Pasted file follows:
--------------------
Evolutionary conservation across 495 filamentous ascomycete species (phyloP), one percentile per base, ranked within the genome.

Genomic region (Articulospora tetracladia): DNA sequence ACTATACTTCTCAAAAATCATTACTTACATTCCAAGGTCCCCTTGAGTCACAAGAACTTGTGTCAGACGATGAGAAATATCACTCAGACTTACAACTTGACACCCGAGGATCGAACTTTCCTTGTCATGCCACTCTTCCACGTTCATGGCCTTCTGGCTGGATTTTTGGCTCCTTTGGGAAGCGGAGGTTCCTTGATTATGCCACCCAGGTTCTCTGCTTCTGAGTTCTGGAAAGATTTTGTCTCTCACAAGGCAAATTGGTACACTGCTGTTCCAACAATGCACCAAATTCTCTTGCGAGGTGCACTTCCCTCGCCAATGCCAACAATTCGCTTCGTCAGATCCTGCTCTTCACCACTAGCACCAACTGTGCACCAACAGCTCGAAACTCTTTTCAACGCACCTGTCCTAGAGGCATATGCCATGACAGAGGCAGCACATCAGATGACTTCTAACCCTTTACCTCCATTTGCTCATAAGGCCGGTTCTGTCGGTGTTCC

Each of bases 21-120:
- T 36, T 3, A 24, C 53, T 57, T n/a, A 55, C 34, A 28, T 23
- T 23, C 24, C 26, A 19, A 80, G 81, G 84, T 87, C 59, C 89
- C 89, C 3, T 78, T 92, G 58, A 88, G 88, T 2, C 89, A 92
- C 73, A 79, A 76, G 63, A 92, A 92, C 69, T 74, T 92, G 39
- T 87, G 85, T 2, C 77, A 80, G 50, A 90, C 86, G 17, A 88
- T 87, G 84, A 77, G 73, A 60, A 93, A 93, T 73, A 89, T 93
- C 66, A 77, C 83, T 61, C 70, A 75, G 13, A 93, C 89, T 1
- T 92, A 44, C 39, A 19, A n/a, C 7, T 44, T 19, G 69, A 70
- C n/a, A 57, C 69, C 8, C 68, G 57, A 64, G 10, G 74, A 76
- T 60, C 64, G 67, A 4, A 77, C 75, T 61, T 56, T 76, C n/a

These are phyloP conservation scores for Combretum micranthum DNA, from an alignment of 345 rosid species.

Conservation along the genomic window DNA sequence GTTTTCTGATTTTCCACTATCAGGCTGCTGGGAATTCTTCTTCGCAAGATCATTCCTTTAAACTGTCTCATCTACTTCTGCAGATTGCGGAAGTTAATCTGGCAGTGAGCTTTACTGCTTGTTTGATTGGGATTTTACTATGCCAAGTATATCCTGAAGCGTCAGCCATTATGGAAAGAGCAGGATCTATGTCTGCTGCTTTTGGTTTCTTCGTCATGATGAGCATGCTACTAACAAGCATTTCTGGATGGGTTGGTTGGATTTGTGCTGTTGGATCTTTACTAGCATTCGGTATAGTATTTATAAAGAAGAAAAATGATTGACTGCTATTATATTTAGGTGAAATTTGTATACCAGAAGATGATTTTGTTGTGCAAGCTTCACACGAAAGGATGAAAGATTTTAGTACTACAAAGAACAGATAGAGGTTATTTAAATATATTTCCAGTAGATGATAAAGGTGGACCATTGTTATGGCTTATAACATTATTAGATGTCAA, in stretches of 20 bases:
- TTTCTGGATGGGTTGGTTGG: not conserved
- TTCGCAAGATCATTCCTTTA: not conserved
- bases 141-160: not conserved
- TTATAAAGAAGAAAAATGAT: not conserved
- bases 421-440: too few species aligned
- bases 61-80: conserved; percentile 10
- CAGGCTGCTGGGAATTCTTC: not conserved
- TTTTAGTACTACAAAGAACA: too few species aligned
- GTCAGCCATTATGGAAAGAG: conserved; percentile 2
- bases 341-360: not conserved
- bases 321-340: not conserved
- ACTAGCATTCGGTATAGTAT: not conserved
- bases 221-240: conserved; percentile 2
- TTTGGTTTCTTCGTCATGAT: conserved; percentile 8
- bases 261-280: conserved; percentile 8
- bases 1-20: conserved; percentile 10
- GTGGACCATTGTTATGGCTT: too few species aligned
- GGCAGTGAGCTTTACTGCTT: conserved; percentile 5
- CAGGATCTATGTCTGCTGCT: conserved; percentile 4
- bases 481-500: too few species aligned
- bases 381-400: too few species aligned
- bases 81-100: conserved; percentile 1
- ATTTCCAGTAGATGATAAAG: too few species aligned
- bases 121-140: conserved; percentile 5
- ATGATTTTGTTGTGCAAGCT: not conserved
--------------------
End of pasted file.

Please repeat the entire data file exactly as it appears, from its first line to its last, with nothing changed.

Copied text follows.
Evolutionary conservation across 495 filamentous ascomycete species (phyloP), one percentile per base, ranked within the genome.

Genomic region (Articulospora tetracladia): DNA sequence ACTATACTTCTCAAAAATCATTACTTACATTCCAAGGTCCCCTTGAGTCACAAGAACTTGTGTCAGACGATGAGAAATATCACTCAGACTTACAACTTGACACCCGAGGATCGAACTTTCCTTGTCATGCCACTCTTCCACGTTCATGGCCTTCTGGCTGGATTTTTGGCTCCTTTGGGAAGCGGAGGTTCCTTGATTATGCCACCCAGGTTCTCTGCTTCTGAGTTCTGGAAAGATTTTGTCTCTCACAAGGCAAATTGGTACACTGCTGTTCCAACAATGCACCAAATTCTCTTGCGAGGTGCACTTCCCTCGCCAATGCCAACAATTCGCTTCGTCAGATCCTGCTCTTCACCACTAGCACCAACTGTGCACCAACAGCTCGAAACTCTTTTCAACGCACCTGTCCTAGAGGCATATGCCATGACAGAGGCAGCACATCAGATGACTTCTAACCCTTTACCTCCATTTGCTCATAAGGCCGGTTCTGTCGGTGTTCC

Each of bases 21-120:
- T 36, T 3, A 24, C 53, T 57, T n/a, A 55, C 34, A 28, T 23
- T 23, C 24, C 26, A 19, A 80, G 81, G 84, T 87, C 59, C 89
- C 89, C 3, T 78, T 92, G 58, A 88, G 88, T 2, C 89, A 92
- C 73, A 79, A 76, G 63, A 92, A 92, C 69, T 74, T 92, G 39
- T 87, G 85, T 2, C 77, A 80, G 50, A 90, C 86, G 17, A 88
- T 87, G 84, A 77, G 73, A 60, A 93, A 93, T 73, A 89, T 93
- C 66, A 77, C 83, T 61, C 70, A 75, G 13, A 93, C 89, T 1
- T 92, A 44, C 39, A 19, A n/a, C 7, T 44, T 19, G 69, A 70
- C n/a, A 57, C 69, C 8, C 68, G 57, A 64, G 10, G 74, A 76
- T 60, C 64, G 67, A 4, A 77, C 75, T 61, T 56, T 76, C n/a

These are phyloP conservation scores for Combretum micranthum DNA, from an alignment of 345 rosid species.

Conservation along the genomic window DNA sequence GTTTTCTGATTTTCCACTATCAGGCTGCTGGGAATTCTTCTTCGCAAGATCATTCCTTTAAACTGTCTCATCTACTTCTGCAGATTGCGGAAGTTAATCTGGCAGTGAGCTTTACTGCTTGTTTGATTGGGATTTTACTATGCCAAGTATATCCTGAAGCGTCAGCCATTATGGAAAGAGCAGGATCTATGTCTGCTGCTTTTGGTTTCTTCGTCATGATGAGCATGCTACTAACAAGCATTTCTGGATGGGTTGGTTGGATTTGTGCTGTTGGATCTTTACTAGCATTCGGTATAGTATTTATAAAGAAGAAAAATGATTGACTGCTATTATATTTAGGTGAAATTTGTATACCAGAAGATGATTTTGTTGTGCAAGCTTCACACGAAAGGATGAAAGATTTTAGTACTACAAAGAACAGATAGAGGTTATTTAAATATATTTCCAGTAGATGATAAAGGTGGACCATTGTTATGGCTTATAACATTATTAGATGTCAA, in stretches of 20 bases:
- TTTCTGGATGGGTTGGTTGG: not conserved
- TTCGCAAGATCATTCCTTTA: not conserved
- bases 141-160: not conserved
- TTATAAAGAAGAAAAATGAT: not conserved
- bases 421-440: too few species aligned
- bases 61-80: conserved; percentile 10
- CAGGCTGCTGGGAATTCTTC: not conserved
- TTTTAGTACTACAAAGAACA: too few species aligned
- GTCAGCCATTATGGAAAGAG: conserved; percentile 2
- bases 341-360: not conserved
- bases 321-340: not conserved
- ACTAGCATTCGGTATAGTAT: not conserved
- bases 221-240: conserved; percentile 2
- TTTGGTTTCTTCGTCATGAT: conserved; percentile 8
- bases 261-280: conserved; percentile 8
- bases 1-20: conserved; percentile 10
- GTGGACCATTGTTATGGCTT: too few species aligned
- GGCAGTGAGCTTTACTGCTT: conserved; percentile 5
- CAGGATCTATGTCTGCTGCT: conserved; percentile 4
- bases 481-500: too few species aligned
- bases 381-400: too few species aligned
- bases 81-100: conserved; percentile 1
- ATTTCCAGTAGATGATAAAG: too few species aligned
- bases 121-140: conserved; percentile 5
- ATGATTTTGTTGTGCAAGCT: not conserved